Lakehead U study aims to make older drivers safer

Lakehead University teams up with Thunder Bay driving instructor to keep seniors safely on the road for longer.

Thunder Bay university leading multi-city research project across Ontario

Lakehead University is leading a multi-city research study aimed at helping seniors drive safely and stay on the road longer.  

The university's Centre for Research on Safe Driving is working with the University of Ottawa and Western University in London, Ont. to recruit drivers aged 65 and older to test a training program developed by veteran Thunder Bay driving instructor Terry Willie. 

Long-time Thunder Bay driving instructor Terry Willie is working with Lakehead University's Centre for Research on Safe Driving on specialized drivers' training for seniors. (Nicole Ireland/CBC)

"We're...emphasizing the things that [seniors often] need to really work on," said Willie. "Such things as merging onto the highway, watching their mirrors more [and] blind spot checks."

'Positive approach'

The director of Lakehead University's Centre for Research on Safe Driving, Michel Bedard, said aging often takes a toll on essential driving abilities, including reaction time.

Lakehead University's Michel Bedard hopes the research study will help people over 65 years old to drive more safely and keep their driver's licences for longer. (Supplied)

He said specialized training could help prevent problems before they happen on the road.

"There's a lot of focus on ... identifying who's not safe to drive and pulling their license away," said Bedard. "We'd rather have a positive approach, so we'd like to try to make [seniors] as safe as possible."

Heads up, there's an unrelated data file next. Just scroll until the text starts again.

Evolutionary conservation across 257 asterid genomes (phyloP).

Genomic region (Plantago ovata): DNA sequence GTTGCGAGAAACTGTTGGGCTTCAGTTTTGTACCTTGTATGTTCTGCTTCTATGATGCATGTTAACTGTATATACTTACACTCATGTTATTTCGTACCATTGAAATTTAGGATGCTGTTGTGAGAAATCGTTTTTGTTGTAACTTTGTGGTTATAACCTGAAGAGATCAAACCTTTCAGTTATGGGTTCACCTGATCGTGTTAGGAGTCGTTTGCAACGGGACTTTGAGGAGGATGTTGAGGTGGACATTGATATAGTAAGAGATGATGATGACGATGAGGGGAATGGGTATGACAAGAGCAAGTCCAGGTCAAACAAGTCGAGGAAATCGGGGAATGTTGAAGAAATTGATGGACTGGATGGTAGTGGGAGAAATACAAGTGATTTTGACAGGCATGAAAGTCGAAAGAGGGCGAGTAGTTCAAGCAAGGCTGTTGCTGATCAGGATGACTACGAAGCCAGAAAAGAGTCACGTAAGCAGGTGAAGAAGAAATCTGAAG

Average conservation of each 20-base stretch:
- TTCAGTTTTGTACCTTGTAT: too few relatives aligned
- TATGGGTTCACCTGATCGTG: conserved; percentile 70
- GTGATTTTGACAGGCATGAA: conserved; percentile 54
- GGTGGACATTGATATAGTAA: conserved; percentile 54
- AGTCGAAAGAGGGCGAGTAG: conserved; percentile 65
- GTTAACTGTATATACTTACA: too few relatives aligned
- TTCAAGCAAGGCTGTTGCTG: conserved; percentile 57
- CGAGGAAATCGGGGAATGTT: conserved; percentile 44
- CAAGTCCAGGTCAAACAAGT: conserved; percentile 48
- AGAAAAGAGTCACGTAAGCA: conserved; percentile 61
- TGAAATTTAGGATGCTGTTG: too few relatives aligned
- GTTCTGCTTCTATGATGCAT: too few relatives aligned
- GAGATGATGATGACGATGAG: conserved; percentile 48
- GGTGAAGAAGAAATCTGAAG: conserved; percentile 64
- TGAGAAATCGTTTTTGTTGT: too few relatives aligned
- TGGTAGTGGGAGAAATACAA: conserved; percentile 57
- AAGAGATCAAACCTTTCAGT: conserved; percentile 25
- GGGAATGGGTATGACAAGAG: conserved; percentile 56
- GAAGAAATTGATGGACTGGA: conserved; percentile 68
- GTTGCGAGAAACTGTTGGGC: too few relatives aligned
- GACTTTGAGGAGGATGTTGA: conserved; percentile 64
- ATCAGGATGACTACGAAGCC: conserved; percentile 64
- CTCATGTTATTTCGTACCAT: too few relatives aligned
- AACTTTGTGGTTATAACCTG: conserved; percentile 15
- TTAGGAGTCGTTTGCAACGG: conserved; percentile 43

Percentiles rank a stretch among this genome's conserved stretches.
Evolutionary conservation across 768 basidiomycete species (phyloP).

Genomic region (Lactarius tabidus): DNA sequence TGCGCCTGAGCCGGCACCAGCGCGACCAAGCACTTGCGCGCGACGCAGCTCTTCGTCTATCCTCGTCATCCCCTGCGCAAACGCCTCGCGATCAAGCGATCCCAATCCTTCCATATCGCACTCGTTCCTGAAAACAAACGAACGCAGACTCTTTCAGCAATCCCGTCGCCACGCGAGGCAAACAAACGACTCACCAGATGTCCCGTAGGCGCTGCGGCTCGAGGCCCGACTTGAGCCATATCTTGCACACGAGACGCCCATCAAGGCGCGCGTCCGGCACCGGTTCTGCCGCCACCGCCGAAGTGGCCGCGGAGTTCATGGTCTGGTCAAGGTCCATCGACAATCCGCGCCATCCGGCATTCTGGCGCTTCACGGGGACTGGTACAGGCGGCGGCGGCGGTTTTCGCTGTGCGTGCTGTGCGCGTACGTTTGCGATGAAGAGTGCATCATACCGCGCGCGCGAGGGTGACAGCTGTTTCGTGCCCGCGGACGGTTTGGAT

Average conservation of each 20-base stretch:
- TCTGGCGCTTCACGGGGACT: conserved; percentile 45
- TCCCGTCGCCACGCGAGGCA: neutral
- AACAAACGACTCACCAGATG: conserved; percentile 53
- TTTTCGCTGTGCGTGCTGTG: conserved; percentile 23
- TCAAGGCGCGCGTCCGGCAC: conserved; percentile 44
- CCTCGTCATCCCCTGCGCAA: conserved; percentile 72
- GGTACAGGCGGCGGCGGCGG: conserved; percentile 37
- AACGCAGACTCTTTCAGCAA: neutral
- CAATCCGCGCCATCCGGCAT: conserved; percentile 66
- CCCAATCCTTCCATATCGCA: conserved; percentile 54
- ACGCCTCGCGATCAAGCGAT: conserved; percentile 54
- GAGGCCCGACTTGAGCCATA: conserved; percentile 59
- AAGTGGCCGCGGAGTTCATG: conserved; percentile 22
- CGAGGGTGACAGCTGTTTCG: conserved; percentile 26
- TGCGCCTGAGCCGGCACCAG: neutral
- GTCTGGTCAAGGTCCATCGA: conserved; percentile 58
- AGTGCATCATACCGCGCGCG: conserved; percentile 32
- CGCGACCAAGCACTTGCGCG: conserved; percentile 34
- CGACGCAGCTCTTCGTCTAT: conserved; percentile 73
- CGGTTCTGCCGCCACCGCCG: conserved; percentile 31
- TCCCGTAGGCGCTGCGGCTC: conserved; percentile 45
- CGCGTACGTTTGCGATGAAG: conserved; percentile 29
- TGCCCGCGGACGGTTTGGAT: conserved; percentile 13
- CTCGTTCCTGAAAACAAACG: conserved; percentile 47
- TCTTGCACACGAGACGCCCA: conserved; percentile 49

He added that having a driver's license is important to seniors trying to maintain their independence. 

"[If] we can give them some kind of training program, we may help them to prolong how long they can drive safely and give them the advantage of [keeping] a driver's license."    

How to participate in the Lakehead University study:

Participants must be 65 years and over, have a G driver's license, speak fluent English and drive at least three times a week. The researchers also require participants to pass a cognitive test.  For more information, contact Cliff Lindeman at Lakehead's Centre for Research on Safe Driving at 807-766-7208 or email

Willie, who has been a driving instructor for more than 20 years, said most seniors never had formal drivers' education.  

"I ask them, 'how did they learn to drive?'," he said. "[They say] 'my dad taught me... [or] I watched other drivers ... and I learned by sheer experience.'"

"So they may not be doing things because they know they're wrong, [it's] just ... nobody's ever told them."

Personalized lessons

The new training program starts by videotaping older drivers in their own cars. Driving instructors like Willie will then go over the footage with the driver and identify mistakes.

Then, they will tailor personalized driving lessons to build the needed skills. 

Lakehead University is currently recruiting drivers to participate in a scientific trial to measure whether the approach actually results in improved driving. 

The results from Lakehead's trial, as well as from similar trials at the University of Ottawa and Western University will be analyzed by an independent researcher at the University of Manitoba. 

If the training program is proven to work, it could be marketed to seniors in the general public. 

Funding for the study is being provided by Auto 21, a national research group.


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